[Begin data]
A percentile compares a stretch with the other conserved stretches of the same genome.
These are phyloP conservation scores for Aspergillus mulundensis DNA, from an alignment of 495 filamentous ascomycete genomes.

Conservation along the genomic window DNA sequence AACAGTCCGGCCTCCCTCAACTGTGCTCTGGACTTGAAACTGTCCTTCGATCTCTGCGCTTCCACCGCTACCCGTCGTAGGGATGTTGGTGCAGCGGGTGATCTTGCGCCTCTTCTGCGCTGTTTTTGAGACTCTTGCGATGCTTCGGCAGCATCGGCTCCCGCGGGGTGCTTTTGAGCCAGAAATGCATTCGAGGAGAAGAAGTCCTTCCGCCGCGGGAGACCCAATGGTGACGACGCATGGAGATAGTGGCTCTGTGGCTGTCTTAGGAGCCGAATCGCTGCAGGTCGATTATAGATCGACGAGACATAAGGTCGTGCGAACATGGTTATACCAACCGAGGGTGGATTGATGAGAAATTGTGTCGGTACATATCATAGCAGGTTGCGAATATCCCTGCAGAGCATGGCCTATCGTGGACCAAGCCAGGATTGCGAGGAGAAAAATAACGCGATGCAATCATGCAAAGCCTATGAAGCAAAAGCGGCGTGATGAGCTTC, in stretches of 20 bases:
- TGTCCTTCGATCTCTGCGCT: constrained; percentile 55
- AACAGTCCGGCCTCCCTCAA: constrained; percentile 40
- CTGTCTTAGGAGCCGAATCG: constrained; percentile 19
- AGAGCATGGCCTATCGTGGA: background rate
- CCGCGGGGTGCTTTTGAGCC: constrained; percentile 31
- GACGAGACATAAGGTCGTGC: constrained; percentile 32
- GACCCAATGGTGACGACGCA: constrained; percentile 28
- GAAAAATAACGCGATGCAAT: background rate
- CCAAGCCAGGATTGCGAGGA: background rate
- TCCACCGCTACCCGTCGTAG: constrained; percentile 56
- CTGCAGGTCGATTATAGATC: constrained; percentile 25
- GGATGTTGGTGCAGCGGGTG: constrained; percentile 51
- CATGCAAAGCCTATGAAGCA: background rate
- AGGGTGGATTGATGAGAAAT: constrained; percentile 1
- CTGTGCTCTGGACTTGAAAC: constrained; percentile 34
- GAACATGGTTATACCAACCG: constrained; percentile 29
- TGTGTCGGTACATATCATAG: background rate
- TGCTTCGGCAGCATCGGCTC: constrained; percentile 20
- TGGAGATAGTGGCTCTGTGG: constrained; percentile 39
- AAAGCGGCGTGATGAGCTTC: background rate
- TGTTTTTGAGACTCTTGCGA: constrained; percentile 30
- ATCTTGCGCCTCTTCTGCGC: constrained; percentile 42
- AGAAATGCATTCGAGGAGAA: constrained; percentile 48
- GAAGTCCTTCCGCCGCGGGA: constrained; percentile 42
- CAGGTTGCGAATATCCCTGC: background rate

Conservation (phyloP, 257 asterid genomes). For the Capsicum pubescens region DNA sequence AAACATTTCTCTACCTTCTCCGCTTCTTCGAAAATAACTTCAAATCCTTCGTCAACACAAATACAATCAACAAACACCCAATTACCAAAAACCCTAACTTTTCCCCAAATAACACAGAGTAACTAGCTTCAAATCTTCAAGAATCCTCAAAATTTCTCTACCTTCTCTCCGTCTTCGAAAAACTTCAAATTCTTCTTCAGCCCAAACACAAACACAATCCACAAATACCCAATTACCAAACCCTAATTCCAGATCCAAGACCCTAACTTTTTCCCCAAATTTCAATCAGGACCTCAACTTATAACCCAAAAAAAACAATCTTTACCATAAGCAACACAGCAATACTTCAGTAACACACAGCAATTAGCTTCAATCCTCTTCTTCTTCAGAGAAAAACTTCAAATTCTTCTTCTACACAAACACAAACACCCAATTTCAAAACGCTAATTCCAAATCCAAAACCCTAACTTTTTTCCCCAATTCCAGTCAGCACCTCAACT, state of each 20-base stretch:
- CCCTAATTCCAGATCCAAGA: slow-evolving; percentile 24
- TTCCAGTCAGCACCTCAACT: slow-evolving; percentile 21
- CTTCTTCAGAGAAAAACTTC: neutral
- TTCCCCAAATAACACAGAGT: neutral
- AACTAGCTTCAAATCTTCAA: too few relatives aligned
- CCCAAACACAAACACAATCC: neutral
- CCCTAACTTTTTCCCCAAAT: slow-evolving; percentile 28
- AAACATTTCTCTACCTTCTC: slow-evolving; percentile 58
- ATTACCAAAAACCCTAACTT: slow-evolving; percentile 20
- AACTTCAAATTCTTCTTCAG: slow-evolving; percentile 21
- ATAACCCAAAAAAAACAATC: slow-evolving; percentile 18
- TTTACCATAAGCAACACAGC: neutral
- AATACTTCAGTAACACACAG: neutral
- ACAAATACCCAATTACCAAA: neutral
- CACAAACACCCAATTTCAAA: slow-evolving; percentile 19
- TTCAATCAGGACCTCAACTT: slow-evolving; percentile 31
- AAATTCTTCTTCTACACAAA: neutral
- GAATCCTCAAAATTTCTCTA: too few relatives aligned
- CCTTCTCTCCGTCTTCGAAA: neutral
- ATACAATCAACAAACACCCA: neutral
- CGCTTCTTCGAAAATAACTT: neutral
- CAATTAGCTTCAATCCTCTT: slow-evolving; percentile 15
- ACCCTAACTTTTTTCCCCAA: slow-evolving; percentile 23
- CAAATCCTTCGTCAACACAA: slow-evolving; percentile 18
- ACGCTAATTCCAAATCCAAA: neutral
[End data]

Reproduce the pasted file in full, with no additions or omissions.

A percentile compares a stretch with the other conserved stretches of the same genome.
These are phyloP conservation scores for Aspergillus mulundensis DNA, from an alignment of 495 filamentous ascomycete genomes.

Conservation along the genomic window DNA sequence AACAGTCCGGCCTCCCTCAACTGTGCTCTGGACTTGAAACTGTCCTTCGATCTCTGCGCTTCCACCGCTACCCGTCGTAGGGATGTTGGTGCAGCGGGTGATCTTGCGCCTCTTCTGCGCTGTTTTTGAGACTCTTGCGATGCTTCGGCAGCATCGGCTCCCGCGGGGTGCTTTTGAGCCAGAAATGCATTCGAGGAGAAGAAGTCCTTCCGCCGCGGGAGACCCAATGGTGACGACGCATGGAGATAGTGGCTCTGTGGCTGTCTTAGGAGCCGAATCGCTGCAGGTCGATTATAGATCGACGAGACATAAGGTCGTGCGAACATGGTTATACCAACCGAGGGTGGATTGATGAGAAATTGTGTCGGTACATATCATAGCAGGTTGCGAATATCCCTGCAGAGCATGGCCTATCGTGGACCAAGCCAGGATTGCGAGGAGAAAAATAACGCGATGCAATCATGCAAAGCCTATGAAGCAAAAGCGGCGTGATGAGCTTC, in stretches of 20 bases:
- TGTCCTTCGATCTCTGCGCT: constrained; percentile 55
- AACAGTCCGGCCTCCCTCAA: constrained; percentile 40
- CTGTCTTAGGAGCCGAATCG: constrained; percentile 19
- AGAGCATGGCCTATCGTGGA: background rate
- CCGCGGGGTGCTTTTGAGCC: constrained; percentile 31
- GACGAGACATAAGGTCGTGC: constrained; percentile 32
- GACCCAATGGTGACGACGCA: constrained; percentile 28
- GAAAAATAACGCGATGCAAT: background rate
- CCAAGCCAGGATTGCGAGGA: background rate
- TCCACCGCTACCCGTCGTAG: constrained; percentile 56
- CTGCAGGTCGATTATAGATC: constrained; percentile 25
- GGATGTTGGTGCAGCGGGTG: constrained; percentile 51
- CATGCAAAGCCTATGAAGCA: background rate
- AGGGTGGATTGATGAGAAAT: constrained; percentile 1
- CTGTGCTCTGGACTTGAAAC: constrained; percentile 34
- GAACATGGTTATACCAACCG: constrained; percentile 29
- TGTGTCGGTACATATCATAG: background rate
- TGCTTCGGCAGCATCGGCTC: constrained; percentile 20
- TGGAGATAGTGGCTCTGTGG: constrained; percentile 39
- AAAGCGGCGTGATGAGCTTC: background rate
- TGTTTTTGAGACTCTTGCGA: constrained; percentile 30
- ATCTTGCGCCTCTTCTGCGC: constrained; percentile 42
- AGAAATGCATTCGAGGAGAA: constrained; percentile 48
- GAAGTCCTTCCGCCGCGGGA: constrained; percentile 42
- CAGGTTGCGAATATCCCTGC: background rate

Conservation (phyloP, 257 asterid genomes). For the Capsicum pubescens region DNA sequence AAACATTTCTCTACCTTCTCCGCTTCTTCGAAAATAACTTCAAATCCTTCGTCAACACAAATACAATCAACAAACACCCAATTACCAAAAACCCTAACTTTTCCCCAAATAACACAGAGTAACTAGCTTCAAATCTTCAAGAATCCTCAAAATTTCTCTACCTTCTCTCCGTCTTCGAAAAACTTCAAATTCTTCTTCAGCCCAAACACAAACACAATCCACAAATACCCAATTACCAAACCCTAATTCCAGATCCAAGACCCTAACTTTTTCCCCAAATTTCAATCAGGACCTCAACTTATAACCCAAAAAAAACAATCTTTACCATAAGCAACACAGCAATACTTCAGTAACACACAGCAATTAGCTTCAATCCTCTTCTTCTTCAGAGAAAAACTTCAAATTCTTCTTCTACACAAACACAAACACCCAATTTCAAAACGCTAATTCCAAATCCAAAACCCTAACTTTTTTCCCCAATTCCAGTCAGCACCTCAACT, state of each 20-base stretch:
- CCCTAATTCCAGATCCAAGA: slow-evolving; percentile 24
- TTCCAGTCAGCACCTCAACT: slow-evolving; percentile 21
- CTTCTTCAGAGAAAAACTTC: neutral
- TTCCCCAAATAACACAGAGT: neutral
- AACTAGCTTCAAATCTTCAA: too few relatives aligned
- CCCAAACACAAACACAATCC: neutral
- CCCTAACTTTTTCCCCAAAT: slow-evolving; percentile 28
- AAACATTTCTCTACCTTCTC: slow-evolving; percentile 58
- ATTACCAAAAACCCTAACTT: slow-evolving; percentile 20
- AACTTCAAATTCTTCTTCAG: slow-evolving; percentile 21
- ATAACCCAAAAAAAACAATC: slow-evolving; percentile 18
- TTTACCATAAGCAACACAGC: neutral
- AATACTTCAGTAACACACAG: neutral
- ACAAATACCCAATTACCAAA: neutral
- CACAAACACCCAATTTCAAA: slow-evolving; percentile 19
- TTCAATCAGGACCTCAACTT: slow-evolving; percentile 31
- AAATTCTTCTTCTACACAAA: neutral
- GAATCCTCAAAATTTCTCTA: too few relatives aligned
- CCTTCTCTCCGTCTTCGAAA: neutral
- ATACAATCAACAAACACCCA: neutral
- CGCTTCTTCGAAAATAACTT: neutral
- CAATTAGCTTCAATCCTCTT: slow-evolving; percentile 15
- ACCCTAACTTTTTTCCCCAA: slow-evolving; percentile 23
- CAAATCCTTCGTCAACACAA: slow-evolving; percentile 18
- ACGCTAATTCCAAATCCAAA: neutral